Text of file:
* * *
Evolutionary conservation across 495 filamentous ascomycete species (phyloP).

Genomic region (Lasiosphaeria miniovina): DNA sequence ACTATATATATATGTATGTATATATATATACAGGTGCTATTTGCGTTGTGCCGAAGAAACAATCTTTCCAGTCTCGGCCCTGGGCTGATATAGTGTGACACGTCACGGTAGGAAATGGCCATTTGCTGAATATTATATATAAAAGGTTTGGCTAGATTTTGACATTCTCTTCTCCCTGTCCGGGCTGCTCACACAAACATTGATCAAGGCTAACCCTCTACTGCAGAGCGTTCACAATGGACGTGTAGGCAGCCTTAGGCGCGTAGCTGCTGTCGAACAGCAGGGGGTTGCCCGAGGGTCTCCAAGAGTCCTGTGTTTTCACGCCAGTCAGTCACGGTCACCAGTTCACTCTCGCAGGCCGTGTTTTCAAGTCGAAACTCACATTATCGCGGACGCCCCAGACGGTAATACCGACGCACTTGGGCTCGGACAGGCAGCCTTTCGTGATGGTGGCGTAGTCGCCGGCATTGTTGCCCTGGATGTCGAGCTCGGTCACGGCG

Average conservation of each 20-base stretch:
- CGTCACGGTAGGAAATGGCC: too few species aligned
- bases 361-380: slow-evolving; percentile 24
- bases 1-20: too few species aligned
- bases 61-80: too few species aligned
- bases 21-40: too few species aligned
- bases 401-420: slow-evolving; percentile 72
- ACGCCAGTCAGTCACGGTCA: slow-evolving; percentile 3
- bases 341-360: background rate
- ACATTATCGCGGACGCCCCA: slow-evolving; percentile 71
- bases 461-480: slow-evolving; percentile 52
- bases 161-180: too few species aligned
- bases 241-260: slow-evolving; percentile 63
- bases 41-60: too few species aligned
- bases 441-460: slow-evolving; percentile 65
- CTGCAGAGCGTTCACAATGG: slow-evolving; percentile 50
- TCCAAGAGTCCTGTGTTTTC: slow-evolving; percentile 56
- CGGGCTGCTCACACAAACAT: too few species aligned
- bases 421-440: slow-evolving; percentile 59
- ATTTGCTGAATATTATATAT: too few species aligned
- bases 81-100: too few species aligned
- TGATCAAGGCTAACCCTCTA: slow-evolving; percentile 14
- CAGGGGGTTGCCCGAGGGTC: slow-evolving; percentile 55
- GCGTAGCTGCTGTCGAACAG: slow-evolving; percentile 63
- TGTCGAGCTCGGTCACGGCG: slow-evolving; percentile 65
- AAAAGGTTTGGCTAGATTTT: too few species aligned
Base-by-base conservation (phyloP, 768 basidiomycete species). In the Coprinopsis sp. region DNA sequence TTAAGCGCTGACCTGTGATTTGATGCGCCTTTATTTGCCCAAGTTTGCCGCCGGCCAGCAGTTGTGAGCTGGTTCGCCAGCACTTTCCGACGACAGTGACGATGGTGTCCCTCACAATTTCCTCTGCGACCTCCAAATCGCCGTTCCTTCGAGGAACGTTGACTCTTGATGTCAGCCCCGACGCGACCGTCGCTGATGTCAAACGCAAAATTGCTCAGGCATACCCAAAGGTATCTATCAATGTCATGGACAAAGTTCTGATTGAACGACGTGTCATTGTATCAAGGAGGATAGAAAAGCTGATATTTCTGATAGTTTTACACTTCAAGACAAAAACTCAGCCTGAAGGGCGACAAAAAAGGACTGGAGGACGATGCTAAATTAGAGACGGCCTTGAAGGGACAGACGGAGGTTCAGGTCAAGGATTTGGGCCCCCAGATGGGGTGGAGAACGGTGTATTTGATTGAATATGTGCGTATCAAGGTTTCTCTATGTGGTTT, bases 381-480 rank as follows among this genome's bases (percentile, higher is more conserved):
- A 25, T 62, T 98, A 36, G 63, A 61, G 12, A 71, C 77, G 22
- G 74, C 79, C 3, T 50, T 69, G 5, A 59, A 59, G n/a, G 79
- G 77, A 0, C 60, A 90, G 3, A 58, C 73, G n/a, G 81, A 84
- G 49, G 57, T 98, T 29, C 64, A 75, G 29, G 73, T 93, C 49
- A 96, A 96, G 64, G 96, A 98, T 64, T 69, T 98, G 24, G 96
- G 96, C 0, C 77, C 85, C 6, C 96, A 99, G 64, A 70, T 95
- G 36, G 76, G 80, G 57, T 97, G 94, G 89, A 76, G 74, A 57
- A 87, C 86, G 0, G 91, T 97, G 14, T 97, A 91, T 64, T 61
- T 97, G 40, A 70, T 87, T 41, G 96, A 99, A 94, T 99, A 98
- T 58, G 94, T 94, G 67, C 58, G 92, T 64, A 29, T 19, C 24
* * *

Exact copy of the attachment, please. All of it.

Evolutionary conservation across 495 filamentous ascomycete species (phyloP).

Genomic region (Lasiosphaeria miniovina): DNA sequence ACTATATATATATGTATGTATATATATATACAGGTGCTATTTGCGTTGTGCCGAAGAAACAATCTTTCCAGTCTCGGCCCTGGGCTGATATAGTGTGACACGTCACGGTAGGAAATGGCCATTTGCTGAATATTATATATAAAAGGTTTGGCTAGATTTTGACATTCTCTTCTCCCTGTCCGGGCTGCTCACACAAACATTGATCAAGGCTAACCCTCTACTGCAGAGCGTTCACAATGGACGTGTAGGCAGCCTTAGGCGCGTAGCTGCTGTCGAACAGCAGGGGGTTGCCCGAGGGTCTCCAAGAGTCCTGTGTTTTCACGCCAGTCAGTCACGGTCACCAGTTCACTCTCGCAGGCCGTGTTTTCAAGTCGAAACTCACATTATCGCGGACGCCCCAGACGGTAATACCGACGCACTTGGGCTCGGACAGGCAGCCTTTCGTGATGGTGGCGTAGTCGCCGGCATTGTTGCCCTGGATGTCGAGCTCGGTCACGGCG

Average conservation of each 20-base stretch:
- CGTCACGGTAGGAAATGGCC: too few species aligned
- bases 361-380: slow-evolving; percentile 24
- bases 1-20: too few species aligned
- bases 61-80: too few species aligned
- bases 21-40: too few species aligned
- bases 401-420: slow-evolving; percentile 72
- ACGCCAGTCAGTCACGGTCA: slow-evolving; percentile 3
- bases 341-360: background rate
- ACATTATCGCGGACGCCCCA: slow-evolving; percentile 71
- bases 461-480: slow-evolving; percentile 52
- bases 161-180: too few species aligned
- bases 241-260: slow-evolving; percentile 63
- bases 41-60: too few species aligned
- bases 441-460: slow-evolving; percentile 65
- CTGCAGAGCGTTCACAATGG: slow-evolving; percentile 50
- TCCAAGAGTCCTGTGTTTTC: slow-evolving; percentile 56
- CGGGCTGCTCACACAAACAT: too few species aligned
- bases 421-440: slow-evolving; percentile 59
- ATTTGCTGAATATTATATAT: too few species aligned
- bases 81-100: too few species aligned
- TGATCAAGGCTAACCCTCTA: slow-evolving; percentile 14
- CAGGGGGTTGCCCGAGGGTC: slow-evolving; percentile 55
- GCGTAGCTGCTGTCGAACAG: slow-evolving; percentile 63
- TGTCGAGCTCGGTCACGGCG: slow-evolving; percentile 65
- AAAAGGTTTGGCTAGATTTT: too few species aligned
Base-by-base conservation (phyloP, 768 basidiomycete species). In the Coprinopsis sp. region DNA sequence TTAAGCGCTGACCTGTGATTTGATGCGCCTTTATTTGCCCAAGTTTGCCGCCGGCCAGCAGTTGTGAGCTGGTTCGCCAGCACTTTCCGACGACAGTGACGATGGTGTCCCTCACAATTTCCTCTGCGACCTCCAAATCGCCGTTCCTTCGAGGAACGTTGACTCTTGATGTCAGCCCCGACGCGACCGTCGCTGATGTCAAACGCAAAATTGCTCAGGCATACCCAAAGGTATCTATCAATGTCATGGACAAAGTTCTGATTGAACGACGTGTCATTGTATCAAGGAGGATAGAAAAGCTGATATTTCTGATAGTTTTACACTTCAAGACAAAAACTCAGCCTGAAGGGCGACAAAAAAGGACTGGAGGACGATGCTAAATTAGAGACGGCCTTGAAGGGACAGACGGAGGTTCAGGTCAAGGATTTGGGCCCCCAGATGGGGTGGAGAACGGTGTATTTGATTGAATATGTGCGTATCAAGGTTTCTCTATGTGGTTT, bases 381-480 rank as follows among this genome's bases (percentile, higher is more conserved):
- A 25, T 62, T 98, A 36, G 63, A 61, G 12, A 71, C 77, G 22
- G 74, C 79, C 3, T 50, T 69, G 5, A 59, A 59, G n/a, G 79
- G 77, A 0, C 60, A 90, G 3, A 58, C 73, G n/a, G 81, A 84
- G 49, G 57, T 98, T 29, C 64, A 75, G 29, G 73, T 93, C 49
- A 96, A 96, G 64, G 96, A 98, T 64, T 69, T 98, G 24, G 96
- G 96, C 0, C 77, C 85, C 6, C 96, A 99, G 64, A 70, T 95
- G 36, G 76, G 80, G 57, T 97, G 94, G 89, A 76, G 74, A 57
- A 87, C 86, G 0, G 91, T 97, G 14, T 97, A 91, T 64, T 61
- T 97, G 40, A 70, T 87, T 41, G 96, A 99, A 94, T 99, A 98
- T 58, G 94, T 94, G 67, C 58, G 92, T 64, A 29, T 19, C 24